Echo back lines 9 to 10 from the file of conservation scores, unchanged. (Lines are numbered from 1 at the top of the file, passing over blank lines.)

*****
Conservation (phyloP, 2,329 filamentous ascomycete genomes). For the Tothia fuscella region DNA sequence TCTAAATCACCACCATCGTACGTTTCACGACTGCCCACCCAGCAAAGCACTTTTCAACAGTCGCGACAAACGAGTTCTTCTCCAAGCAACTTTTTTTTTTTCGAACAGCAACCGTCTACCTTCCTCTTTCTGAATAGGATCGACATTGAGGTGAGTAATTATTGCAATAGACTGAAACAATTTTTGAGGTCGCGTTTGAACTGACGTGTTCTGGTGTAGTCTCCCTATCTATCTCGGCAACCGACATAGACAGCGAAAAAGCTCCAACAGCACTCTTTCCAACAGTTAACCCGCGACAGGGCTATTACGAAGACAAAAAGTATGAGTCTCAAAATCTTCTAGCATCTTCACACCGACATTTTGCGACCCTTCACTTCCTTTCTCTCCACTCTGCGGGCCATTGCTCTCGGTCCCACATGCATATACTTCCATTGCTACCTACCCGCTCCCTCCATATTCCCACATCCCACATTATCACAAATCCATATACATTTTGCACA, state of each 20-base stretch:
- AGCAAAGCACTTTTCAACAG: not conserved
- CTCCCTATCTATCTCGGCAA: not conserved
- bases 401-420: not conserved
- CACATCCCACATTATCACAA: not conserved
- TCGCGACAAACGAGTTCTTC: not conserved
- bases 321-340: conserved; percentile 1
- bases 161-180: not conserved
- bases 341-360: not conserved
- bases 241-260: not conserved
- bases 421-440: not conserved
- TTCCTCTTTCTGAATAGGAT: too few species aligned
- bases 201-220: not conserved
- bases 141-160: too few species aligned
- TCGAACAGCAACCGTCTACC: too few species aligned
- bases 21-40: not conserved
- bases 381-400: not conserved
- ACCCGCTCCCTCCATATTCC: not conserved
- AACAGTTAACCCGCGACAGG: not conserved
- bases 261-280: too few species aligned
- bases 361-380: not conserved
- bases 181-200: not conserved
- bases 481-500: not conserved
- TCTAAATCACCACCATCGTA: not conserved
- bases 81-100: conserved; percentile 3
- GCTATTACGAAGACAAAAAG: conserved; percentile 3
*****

- bases 341-360: not conserved
- bases 241-260: not conserved